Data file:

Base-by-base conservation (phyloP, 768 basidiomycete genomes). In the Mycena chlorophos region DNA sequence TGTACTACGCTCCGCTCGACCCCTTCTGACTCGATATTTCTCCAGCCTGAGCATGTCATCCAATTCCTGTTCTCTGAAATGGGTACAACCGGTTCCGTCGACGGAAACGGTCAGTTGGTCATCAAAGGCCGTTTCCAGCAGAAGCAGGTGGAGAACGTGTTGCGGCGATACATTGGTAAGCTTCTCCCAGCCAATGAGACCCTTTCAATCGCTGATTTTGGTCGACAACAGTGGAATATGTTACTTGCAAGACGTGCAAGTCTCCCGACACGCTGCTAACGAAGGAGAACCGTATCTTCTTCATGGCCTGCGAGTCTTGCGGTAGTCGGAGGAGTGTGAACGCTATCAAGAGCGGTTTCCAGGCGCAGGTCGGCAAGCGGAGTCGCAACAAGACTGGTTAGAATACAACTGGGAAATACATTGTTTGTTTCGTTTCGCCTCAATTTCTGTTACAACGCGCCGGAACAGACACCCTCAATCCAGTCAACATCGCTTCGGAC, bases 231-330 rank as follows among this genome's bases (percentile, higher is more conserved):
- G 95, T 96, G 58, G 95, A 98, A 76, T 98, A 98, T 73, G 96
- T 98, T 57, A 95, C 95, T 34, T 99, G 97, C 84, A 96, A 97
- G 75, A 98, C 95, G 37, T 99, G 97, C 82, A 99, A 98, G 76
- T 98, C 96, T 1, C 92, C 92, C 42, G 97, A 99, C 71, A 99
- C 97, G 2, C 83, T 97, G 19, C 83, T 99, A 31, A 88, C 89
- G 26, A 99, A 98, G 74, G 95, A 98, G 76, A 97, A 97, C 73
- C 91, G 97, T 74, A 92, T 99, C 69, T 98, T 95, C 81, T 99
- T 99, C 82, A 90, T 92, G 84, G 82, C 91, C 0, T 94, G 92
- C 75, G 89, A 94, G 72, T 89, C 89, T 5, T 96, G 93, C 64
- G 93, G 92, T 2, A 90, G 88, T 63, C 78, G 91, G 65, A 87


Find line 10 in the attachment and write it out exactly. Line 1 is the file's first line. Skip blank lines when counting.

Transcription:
- C 75, G 89, A 94, G 72, T 89, C 89, T 5, T 96, G 93, C 64